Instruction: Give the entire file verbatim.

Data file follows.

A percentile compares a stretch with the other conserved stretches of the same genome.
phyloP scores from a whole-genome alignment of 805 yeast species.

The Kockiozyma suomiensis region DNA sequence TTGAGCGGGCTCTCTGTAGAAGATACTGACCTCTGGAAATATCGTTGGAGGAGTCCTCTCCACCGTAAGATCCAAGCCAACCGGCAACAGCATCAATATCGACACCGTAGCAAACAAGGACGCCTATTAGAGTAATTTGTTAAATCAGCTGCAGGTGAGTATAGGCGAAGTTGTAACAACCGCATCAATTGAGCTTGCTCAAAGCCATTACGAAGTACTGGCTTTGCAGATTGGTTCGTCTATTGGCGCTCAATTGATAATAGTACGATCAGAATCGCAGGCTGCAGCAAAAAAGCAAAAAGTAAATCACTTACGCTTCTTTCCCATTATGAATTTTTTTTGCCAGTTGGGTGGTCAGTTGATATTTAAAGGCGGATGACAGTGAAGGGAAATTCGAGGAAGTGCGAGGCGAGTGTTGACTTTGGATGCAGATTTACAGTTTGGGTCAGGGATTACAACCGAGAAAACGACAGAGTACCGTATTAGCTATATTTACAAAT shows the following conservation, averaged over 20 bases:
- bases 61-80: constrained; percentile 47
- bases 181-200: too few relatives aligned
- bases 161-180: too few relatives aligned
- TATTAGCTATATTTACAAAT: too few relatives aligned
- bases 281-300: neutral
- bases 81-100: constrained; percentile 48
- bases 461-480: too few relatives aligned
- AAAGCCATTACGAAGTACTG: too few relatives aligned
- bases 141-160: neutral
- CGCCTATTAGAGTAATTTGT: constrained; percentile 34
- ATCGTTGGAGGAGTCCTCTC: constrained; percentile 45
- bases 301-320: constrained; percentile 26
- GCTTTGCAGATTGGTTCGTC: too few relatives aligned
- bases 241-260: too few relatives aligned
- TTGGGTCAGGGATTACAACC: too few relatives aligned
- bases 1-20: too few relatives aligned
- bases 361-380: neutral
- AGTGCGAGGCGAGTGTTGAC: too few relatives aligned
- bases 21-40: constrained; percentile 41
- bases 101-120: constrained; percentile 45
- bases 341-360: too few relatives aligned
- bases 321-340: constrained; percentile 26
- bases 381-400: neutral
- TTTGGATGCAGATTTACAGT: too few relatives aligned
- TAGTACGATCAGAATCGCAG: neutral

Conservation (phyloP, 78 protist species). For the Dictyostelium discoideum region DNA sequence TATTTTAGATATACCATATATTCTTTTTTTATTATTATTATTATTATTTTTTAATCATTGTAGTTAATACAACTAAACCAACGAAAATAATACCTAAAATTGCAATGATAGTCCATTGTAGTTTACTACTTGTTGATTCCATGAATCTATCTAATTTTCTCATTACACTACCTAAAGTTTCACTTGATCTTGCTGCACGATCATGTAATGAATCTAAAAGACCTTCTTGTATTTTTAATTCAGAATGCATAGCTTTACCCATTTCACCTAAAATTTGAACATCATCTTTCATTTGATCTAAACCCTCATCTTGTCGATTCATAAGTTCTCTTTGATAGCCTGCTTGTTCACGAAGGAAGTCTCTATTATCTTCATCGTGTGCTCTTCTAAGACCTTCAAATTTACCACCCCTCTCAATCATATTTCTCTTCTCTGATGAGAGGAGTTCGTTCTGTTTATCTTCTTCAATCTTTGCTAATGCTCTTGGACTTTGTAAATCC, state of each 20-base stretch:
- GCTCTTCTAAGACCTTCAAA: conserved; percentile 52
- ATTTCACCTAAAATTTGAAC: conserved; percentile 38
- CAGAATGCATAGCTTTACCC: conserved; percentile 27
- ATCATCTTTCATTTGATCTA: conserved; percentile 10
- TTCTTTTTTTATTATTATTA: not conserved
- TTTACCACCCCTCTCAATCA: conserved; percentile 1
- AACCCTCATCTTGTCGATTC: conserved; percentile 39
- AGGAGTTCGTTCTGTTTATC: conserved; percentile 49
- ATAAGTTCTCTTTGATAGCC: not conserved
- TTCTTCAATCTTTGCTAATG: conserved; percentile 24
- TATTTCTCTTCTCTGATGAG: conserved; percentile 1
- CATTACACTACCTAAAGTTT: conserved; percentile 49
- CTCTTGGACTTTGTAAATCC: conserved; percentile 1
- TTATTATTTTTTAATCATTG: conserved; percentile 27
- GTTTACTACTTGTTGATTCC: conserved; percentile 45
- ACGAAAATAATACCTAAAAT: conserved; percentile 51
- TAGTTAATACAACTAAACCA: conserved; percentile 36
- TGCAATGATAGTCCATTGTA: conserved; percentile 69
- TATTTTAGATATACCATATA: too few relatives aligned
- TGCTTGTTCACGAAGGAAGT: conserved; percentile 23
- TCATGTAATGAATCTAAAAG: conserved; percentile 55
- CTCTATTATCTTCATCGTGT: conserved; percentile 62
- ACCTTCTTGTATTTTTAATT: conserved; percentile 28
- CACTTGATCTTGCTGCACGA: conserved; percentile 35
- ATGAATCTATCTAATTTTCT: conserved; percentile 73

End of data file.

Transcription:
A percentile compares a stretch with the other conserved stretches of the same genome.
phyloP scores from a whole-genome alignment of 805 yeast species.

The Kockiozyma suomiensis region DNA sequence TTGAGCGGGCTCTCTGTAGAAGATACTGACCTCTGGAAATATCGTTGGAGGAGTCCTCTCCACCGTAAGATCCAAGCCAACCGGCAACAGCATCAATATCGACACCGTAGCAAACAAGGACGCCTATTAGAGTAATTTGTTAAATCAGCTGCAGGTGAGTATAGGCGAAGTTGTAACAACCGCATCAATTGAGCTTGCTCAAAGCCATTACGAAGTACTGGCTTTGCAGATTGGTTCGTCTATTGGCGCTCAATTGATAATAGTACGATCAGAATCGCAGGCTGCAGCAAAAAAGCAAAAAGTAAATCACTTACGCTTCTTTCCCATTATGAATTTTTTTTGCCAGTTGGGTGGTCAGTTGATATTTAAAGGCGGATGACAGTGAAGGGAAATTCGAGGAAGTGCGAGGCGAGTGTTGACTTTGGATGCAGATTTACAGTTTGGGTCAGGGATTACAACCGAGAAAACGACAGAGTACCGTATTAGCTATATTTACAAAT shows the following conservation, averaged over 20 bases:
- bases 61-80: constrained; percentile 47
- bases 181-200: too few relatives aligned
- bases 161-180: too few relatives aligned
- TATTAGCTATATTTACAAAT: too few relatives aligned
- bases 281-300: neutral
- bases 81-100: constrained; percentile 48
- bases 461-480: too few relatives aligned
- AAAGCCATTACGAAGTACTG: too few relatives aligned
- bases 141-160: neutral
- CGCCTATTAGAGTAATTTGT: constrained; percentile 34
- ATCGTTGGAGGAGTCCTCTC: constrained; percentile 45
- bases 301-320: constrained; percentile 26
- GCTTTGCAGATTGGTTCGTC: too few relatives aligned
- bases 241-260: too few relatives aligned
- TTGGGTCAGGGATTACAACC: too few relatives aligned
- bases 1-20: too few relatives aligned
- bases 361-380: neutral
- AGTGCGAGGCGAGTGTTGAC: too few relatives aligned
- bases 21-40: constrained; percentile 41
- bases 101-120: constrained; percentile 45
- bases 341-360: too few relatives aligned
- bases 321-340: constrained; percentile 26
- bases 381-400: neutral
- TTTGGATGCAGATTTACAGT: too few relatives aligned
- TAGTACGATCAGAATCGCAG: neutral

Conservation (phyloP, 78 protist species). For the Dictyostelium discoideum region DNA sequence TATTTTAGATATACCATATATTCTTTTTTTATTATTATTATTATTATTTTTTAATCATTGTAGTTAATACAACTAAACCAACGAAAATAATACCTAAAATTGCAATGATAGTCCATTGTAGTTTACTACTTGTTGATTCCATGAATCTATCTAATTTTCTCATTACACTACCTAAAGTTTCACTTGATCTTGCTGCACGATCATGTAATGAATCTAAAAGACCTTCTTGTATTTTTAATTCAGAATGCATAGCTTTACCCATTTCACCTAAAATTTGAACATCATCTTTCATTTGATCTAAACCCTCATCTTGTCGATTCATAAGTTCTCTTTGATAGCCTGCTTGTTCACGAAGGAAGTCTCTATTATCTTCATCGTGTGCTCTTCTAAGACCTTCAAATTTACCACCCCTCTCAATCATATTTCTCTTCTCTGATGAGAGGAGTTCGTTCTGTTTATCTTCTTCAATCTTTGCTAATGCTCTTGGACTTTGTAAATCC, state of each 20-base stretch:
- GCTCTTCTAAGACCTTCAAA: conserved; percentile 52
- ATTTCACCTAAAATTTGAAC: conserved; percentile 38
- CAGAATGCATAGCTTTACCC: conserved; percentile 27
- ATCATCTTTCATTTGATCTA: conserved; percentile 10
- TTCTTTTTTTATTATTATTA: not conserved
- TTTACCACCCCTCTCAATCA: conserved; percentile 1
- AACCCTCATCTTGTCGATTC: conserved; percentile 39
- AGGAGTTCGTTCTGTTTATC: conserved; percentile 49
- ATAAGTTCTCTTTGATAGCC: not conserved
- TTCTTCAATCTTTGCTAATG: conserved; percentile 24
- TATTTCTCTTCTCTGATGAG: conserved; percentile 1
- CATTACACTACCTAAAGTTT: conserved; percentile 49
- CTCTTGGACTTTGTAAATCC: conserved; percentile 1
- TTATTATTTTTTAATCATTG: conserved; percentile 27
- GTTTACTACTTGTTGATTCC: conserved; percentile 45
- ACGAAAATAATACCTAAAAT: conserved; percentile 51
- TAGTTAATACAACTAAACCA: conserved; percentile 36
- TGCAATGATAGTCCATTGTA: conserved; percentile 69
- TATTTTAGATATACCATATA: too few relatives aligned
- TGCTTGTTCACGAAGGAAGT: conserved; percentile 23
- TCATGTAATGAATCTAAAAG: conserved; percentile 55
- CTCTATTATCTTCATCGTGT: conserved; percentile 62
- ACCTTCTTGTATTTTTAATT: conserved; percentile 28
- CACTTGATCTTGCTGCACGA: conserved; percentile 35
- ATGAATCTATCTAATTTTCT: conserved; percentile 73